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Laser fusion facility returns to drafting board


Within the target chamber of the US National Ignition Facility, scientists focus 192 laser beams on gold capsules containing deuterium and tritium to achieve fusion.Credits: Lawrence Livermore National Laboratory / Scientific Photo Library

Almost a year ago, scientists at the world’s largest laser fusion facility announced groundbreaking results. It broke all records and, in the blink of an eye, created the kind of energetic fusion reaction that powers stars and thermonuclear weapons. However, efforts to reproduce the experiment were inadequate. Nature Earlier this year, researchers at the California facility learned that they had turned around and moved to rethink their design of experiments.

The order of the events is a discussion of the future of the National Ignition Facility (NIF), a US $ 3.5 billion device housed at the Lawrence Livermore National Laboratory and supervised by the US branch of the National Nuclear Security Administration (NNSA). Has been renewed. The Department of Energy, which manages nuclear weapons. NIF’s main mission is to produce high-yielding fusion reactions and to inform the maintenance of US weapons stockpiles.

The record laser shot, taken by some means on August 8, 2021, was finally its main mission, with the facility having a much higher cost and much lower yield than originally promised. Proved that it was achieved. However, repeated attempts yielded at most 50% of the energy produced at the end of last year. While trying to reproduce the experiment, the researchers did not expect a smooth voyage. This is because large devices are currently operating at the tip of the “ignition” of fusion, and small inadvertent differences between experiments can have a significant impact on power output. Nevertheless, for many, the failure to reproduce last August’s experiments emphasizes that researchers cannot accurately understand, design, or predict experiments with these energies.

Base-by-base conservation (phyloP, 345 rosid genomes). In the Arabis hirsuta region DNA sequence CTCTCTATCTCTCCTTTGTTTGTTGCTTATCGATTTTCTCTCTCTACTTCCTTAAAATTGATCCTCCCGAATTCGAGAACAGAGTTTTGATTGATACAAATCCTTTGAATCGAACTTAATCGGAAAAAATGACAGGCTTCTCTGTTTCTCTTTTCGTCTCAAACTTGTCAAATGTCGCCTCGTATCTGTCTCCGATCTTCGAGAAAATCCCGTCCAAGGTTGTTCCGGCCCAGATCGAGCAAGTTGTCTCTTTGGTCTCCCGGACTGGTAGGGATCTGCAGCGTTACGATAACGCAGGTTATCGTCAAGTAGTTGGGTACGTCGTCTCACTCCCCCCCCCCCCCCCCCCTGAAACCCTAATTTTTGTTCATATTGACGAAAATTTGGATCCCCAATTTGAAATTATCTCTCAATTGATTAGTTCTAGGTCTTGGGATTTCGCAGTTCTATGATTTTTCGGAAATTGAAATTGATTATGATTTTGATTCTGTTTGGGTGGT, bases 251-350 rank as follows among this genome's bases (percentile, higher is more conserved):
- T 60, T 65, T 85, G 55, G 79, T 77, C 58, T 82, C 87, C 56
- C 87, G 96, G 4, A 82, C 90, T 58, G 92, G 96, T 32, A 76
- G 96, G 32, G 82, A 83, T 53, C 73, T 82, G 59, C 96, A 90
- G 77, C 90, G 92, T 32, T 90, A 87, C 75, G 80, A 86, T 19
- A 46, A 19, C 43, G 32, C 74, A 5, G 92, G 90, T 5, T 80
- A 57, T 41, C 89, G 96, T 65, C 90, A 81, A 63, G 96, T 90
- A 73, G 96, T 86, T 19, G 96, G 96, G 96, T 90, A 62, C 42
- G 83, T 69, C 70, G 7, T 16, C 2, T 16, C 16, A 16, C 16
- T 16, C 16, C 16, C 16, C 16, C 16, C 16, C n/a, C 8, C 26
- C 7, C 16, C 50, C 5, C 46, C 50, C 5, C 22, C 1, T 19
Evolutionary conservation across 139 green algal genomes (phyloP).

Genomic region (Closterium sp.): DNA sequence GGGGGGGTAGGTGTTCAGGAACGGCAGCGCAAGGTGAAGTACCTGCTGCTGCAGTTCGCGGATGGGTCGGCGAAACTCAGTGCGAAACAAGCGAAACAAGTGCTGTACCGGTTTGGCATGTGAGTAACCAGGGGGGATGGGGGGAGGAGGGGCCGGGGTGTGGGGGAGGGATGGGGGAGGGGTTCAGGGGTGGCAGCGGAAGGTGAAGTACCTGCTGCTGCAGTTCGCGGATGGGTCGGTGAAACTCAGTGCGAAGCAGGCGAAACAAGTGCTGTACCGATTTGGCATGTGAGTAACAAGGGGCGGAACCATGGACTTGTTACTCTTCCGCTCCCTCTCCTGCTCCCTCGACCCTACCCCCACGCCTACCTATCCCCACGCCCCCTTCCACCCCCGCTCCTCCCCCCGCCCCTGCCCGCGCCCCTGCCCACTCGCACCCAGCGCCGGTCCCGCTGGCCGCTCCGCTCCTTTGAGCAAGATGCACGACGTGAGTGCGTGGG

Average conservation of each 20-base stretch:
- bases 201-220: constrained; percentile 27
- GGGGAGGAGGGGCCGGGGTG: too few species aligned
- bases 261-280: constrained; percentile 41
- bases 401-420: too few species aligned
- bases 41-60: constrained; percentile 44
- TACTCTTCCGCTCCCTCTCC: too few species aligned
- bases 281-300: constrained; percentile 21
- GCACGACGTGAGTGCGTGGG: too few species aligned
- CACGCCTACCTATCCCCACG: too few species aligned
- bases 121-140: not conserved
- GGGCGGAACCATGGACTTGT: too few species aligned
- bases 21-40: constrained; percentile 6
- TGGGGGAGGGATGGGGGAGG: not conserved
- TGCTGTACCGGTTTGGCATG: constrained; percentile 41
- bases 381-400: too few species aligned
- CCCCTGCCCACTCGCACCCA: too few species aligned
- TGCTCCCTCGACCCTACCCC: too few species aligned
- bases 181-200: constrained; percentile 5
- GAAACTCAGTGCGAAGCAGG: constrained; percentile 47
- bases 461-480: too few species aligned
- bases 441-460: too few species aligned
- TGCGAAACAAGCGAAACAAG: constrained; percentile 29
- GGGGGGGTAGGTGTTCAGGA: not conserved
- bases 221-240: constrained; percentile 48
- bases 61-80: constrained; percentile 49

Road to Ignition: A bar graph showing the fusion reactions achieved by the National Ignition Facility since 2012.

Source: Lawrence Livermore National Laboratory

Omar Hurricane, Chief Scientist of Livermore’s Inertial Confinement Fusion Program, advocated advancing existing design of experiments to scrutinize this energy regime rather than returning to reorganization. “The fact that we did it is proof of a kind of existence that we can do it,” he says. “Our problem is to make sure it’s done over and over again.” But he said the program’s leadership stopped replication experiments and far exceeded the NIF fusion threshold, yielding August. Experiment.

Some researchers in the community have long questioned the usefulness of NIF, and for them, the entire episode highlights the institution’s remarkable achievements and their fundamental limitations. “I think they should call it success and stop,” says physicist Stephen Bodner, who previously led the laser fusion program at the US Naval Research Laboratory in Washington, DC. Bodner said the NIF is a technological impasse and it’s time to prepare for next-generation lasers that could open the door to fusion energy.

Chasing ignition

NIF opened in 2009 with the promise of achieving fusion ignition. This is defined by the National Academy of Sciences (NAS) as an experiment that produces more energy than it consumes. After missing the first deadline to achieve ignition in 2012, Livermore scientists began a decade-long effort to fine-tune the system (see “The Road to Ignition”). Finally, in August of last year, they celebrated a milestone after making a series of adjustments to the sides of the facility, including lasers and ignition targets (gold capsules containing frozen pellets of hydrogen isotope hydrogen and tritium). I did.

In less than a quarter of a second, 192 laser beams delivered 1.9 megajoules of energy to the target. When the capsule collapsed, the hydrogen isotopes in the core of the pellet began to fuse with helium, releasing a torrent of energy, creating a cascade of reactions that eventually released more than 1.3 megajoules. This is about eight times the previous record and 1,000-a multiple improvement in early experiments.